[00:46:17] Ian Bushfield: One of the things that came up at the end, that’s a little bit lighter, but still, I think kind of a hint at where things went is that I guess at the beginning of her mandate, some of the sources CBC had said PI would put staff on the spot by quizzing them about outer space.
[00:46:33] She asked them to name all the planets or to state the distance between the sun and the moon. Which is like quirky, funny for an astronaut, but if it goes beyond just like, Hey, can you name all the planets to name all the planets, or you’re gonna lose your job? You know, there’s lines that get crossed. And if she’s yelling at people, I mean, the Rido hall denies these allegations and.
[00:46:58] It says it’s unfortunate that the story is going out, but I kind of trust CBC at this point, if you’re having, if you have a dozen sources and evidence of high turnover, that something is not well there.
[00:47:11] Scott de Lange Boom: Yeah. Cause like aren’t astronauts supposed to be pretty thoroughly screened for bad workplace conduct and stuff.
[00:47:19] The teamwork needed to be a successful. Astronaut is extremely high and. Doesn’t NASA. And presumably CSA go to the effort of making sure that, you know, people aren’t going to cause workplace problems, you know, in outer space. And presumably those same things would apply on the ground in a ceremonial job.
[00:47:41] Ian Bushfield: I think that’s correct. The one caveat would be that. I think there’s a very different type of person who you work with. In NASA or the Canadian space agency then that you would work in work with in a ceremonial position. It’s not to say they’re lesser or anything, but just the focus like in NASA, you’re working with the type of people.
[00:48:06] You and I know Scott, right? Engineers and scientists who are all a bit detail oriented, perhaps in very specific way. His, and so maybe that shift has just not been as successful. Or something, and there’s just a clash of personalities, but things need to be probably a bit more transparent. Things need to be cleaned up.
[00:48:29] I mean, there’s been numerous allegations of irregularities and the governor General’s office and including like just her unwillingness to there was that weird story about how, at one point she was unwilling to like, Or reluctant to come and sign bills, like literally the one thing she has to do in her role to pass them into law.
[00:48:50] Scott de Lange Boom: Well, see, I started to like a point, a bunch of people that the direction of the prime minister
[00:48:54] Ian Bushfield: and just like found it inconvenient to do that at one point. So a lot of weird sources come out or a lot of weird stories have come out about her tenure as governor general. Yeah. Hopefully things turn around and I feel really bad for everyone who had.
[00:49:08] Those experiences in that job, having a shitty boss really sucks.
[00:49:13] Scott de Lange Boom: Yeah. Like pretty much I have the Queen’s the only one that could fire her. Right. I, it’s not the case that, you know, this is just, you know, a minister or someone who Trudeau to just let go at the drop of a hat. So yeah, there might not be a way out of it.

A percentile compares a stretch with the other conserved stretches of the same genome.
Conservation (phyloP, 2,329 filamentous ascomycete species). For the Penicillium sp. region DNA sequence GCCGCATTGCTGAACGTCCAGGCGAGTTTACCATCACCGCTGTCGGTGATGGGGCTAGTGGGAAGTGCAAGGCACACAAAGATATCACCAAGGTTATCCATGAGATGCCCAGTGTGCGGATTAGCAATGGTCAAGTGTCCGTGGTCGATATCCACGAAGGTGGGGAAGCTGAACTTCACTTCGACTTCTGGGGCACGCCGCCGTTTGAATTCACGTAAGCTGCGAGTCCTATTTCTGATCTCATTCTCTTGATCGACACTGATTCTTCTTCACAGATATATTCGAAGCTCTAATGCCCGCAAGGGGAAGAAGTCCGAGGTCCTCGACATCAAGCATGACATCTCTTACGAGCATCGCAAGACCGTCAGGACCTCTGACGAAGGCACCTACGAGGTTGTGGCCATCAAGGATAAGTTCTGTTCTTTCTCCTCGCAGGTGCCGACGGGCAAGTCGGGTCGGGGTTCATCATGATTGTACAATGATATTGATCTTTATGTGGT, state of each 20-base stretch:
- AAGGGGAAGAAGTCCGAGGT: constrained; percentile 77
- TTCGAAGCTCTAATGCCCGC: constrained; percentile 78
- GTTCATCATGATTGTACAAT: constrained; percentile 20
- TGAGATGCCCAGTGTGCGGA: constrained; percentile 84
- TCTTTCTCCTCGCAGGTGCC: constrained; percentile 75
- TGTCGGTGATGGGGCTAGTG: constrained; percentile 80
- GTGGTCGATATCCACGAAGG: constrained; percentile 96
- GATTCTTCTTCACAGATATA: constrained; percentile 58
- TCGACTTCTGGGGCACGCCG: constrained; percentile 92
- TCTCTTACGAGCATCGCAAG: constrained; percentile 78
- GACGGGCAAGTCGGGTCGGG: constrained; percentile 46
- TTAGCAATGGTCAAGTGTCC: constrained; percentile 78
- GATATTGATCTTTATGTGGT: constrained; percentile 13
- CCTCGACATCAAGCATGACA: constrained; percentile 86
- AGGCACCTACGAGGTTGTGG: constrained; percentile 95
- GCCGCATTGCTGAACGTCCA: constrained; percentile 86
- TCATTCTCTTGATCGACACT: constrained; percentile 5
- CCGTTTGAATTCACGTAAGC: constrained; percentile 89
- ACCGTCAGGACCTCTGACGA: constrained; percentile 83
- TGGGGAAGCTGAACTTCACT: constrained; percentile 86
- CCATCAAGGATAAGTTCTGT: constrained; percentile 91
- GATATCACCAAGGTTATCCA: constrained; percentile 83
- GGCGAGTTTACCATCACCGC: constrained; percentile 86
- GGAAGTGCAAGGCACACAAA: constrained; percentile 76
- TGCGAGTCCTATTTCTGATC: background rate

[00:49:28] In the short term, there are problems, as it seems, there are.
[00:49:34] Ian Bushfield: I’m sure if Trudeau it’s not exerted some pressure, but hat. The right conversations. She could possibly be convinced to leave early, but you may be right that she doesn’t have to, but hopefully this doesn’t end in a constitutional crisis like that.
[00:49:50] And to close off on a lighter story now, independent MLA, but former. Uh, green party, BC green party leader. Andrew Weaver was in the news this week as Joe Perkins from check news was tweeting out that I guess Andrew Weaver has weighed into a bike lane project in Oak Bay.
[00:50:09] Scott de Lange Boom: So he’s a green party, right? So like, presumably he would be in favor of a bike lane.
[00:50:15] Right? Know, I know he’s an independent now, but you know, spent five years as the leader of the green party. Sure surely that must be the case.
[00:50:24] Ian Bushfield: No, he’s, he’s a green party MLA. So he’s, or was a green party MLA. So he’s in favor of consultation and discussion with the residents of Oak Bay prior to the BC government giving money to this Richardson street corridor bike lane.
[00:50:37] No, people’s people need to be heard democracy, Scott democracy,
[00:50:42] Scott de Lange Boom: green party people against like very obviously good for the environment stuff. I wish it was actually a surprise thing. Uh, my facetiousness at the top is not actually how things work because yeah, the, the green party has a tendency to, I think, elevate or Revere participatory democracy so much that they.
[00:51:05] End up in a position where often they’re opposing or at least very hesitant to support, like obviously good things for the environment. Right. You see all the time at the local level here in Vancouver, but yeah, it’s clearly happens at other levels too.
[00:51:23] Ian Bushfield: My favorite angle on this is to think about how the greens are.
[00:51:29] Commonly nicknamed Tories with bikes, especially the Andrew Weaver type greens. But in this case, I was it, you came up in our sock with tortillas, with Teslas.
[00:51:37] Scott de Lange Boom: Uh, so I think I might’ve originally heard that from a friend of the show, Patrick, but, uh, it’s definitely an idea that’s been out for a while now.
[00:51:49] And I do like it a little better, cause it does have the, a nice alliteration go in for it.
[00:51:54] Ian Bushfield: In any case Andrew Weaver is no longer green and he’s free to complain about bike lane projects. Like a typical Oak Bay resident would I guess.
[00:52:06] Scott de Lange Boom: Yeah. I mean, a few people, like snarkily posted about this on Twitter and a few people tried to do the, well, he’s not agreeing to anymore, but like the guy ran the party for, for five years.
[00:52:18] He’s agreeing. And the fact that he’s sitting independent, during the leadership raise. And before at least politics doesn’t really change that.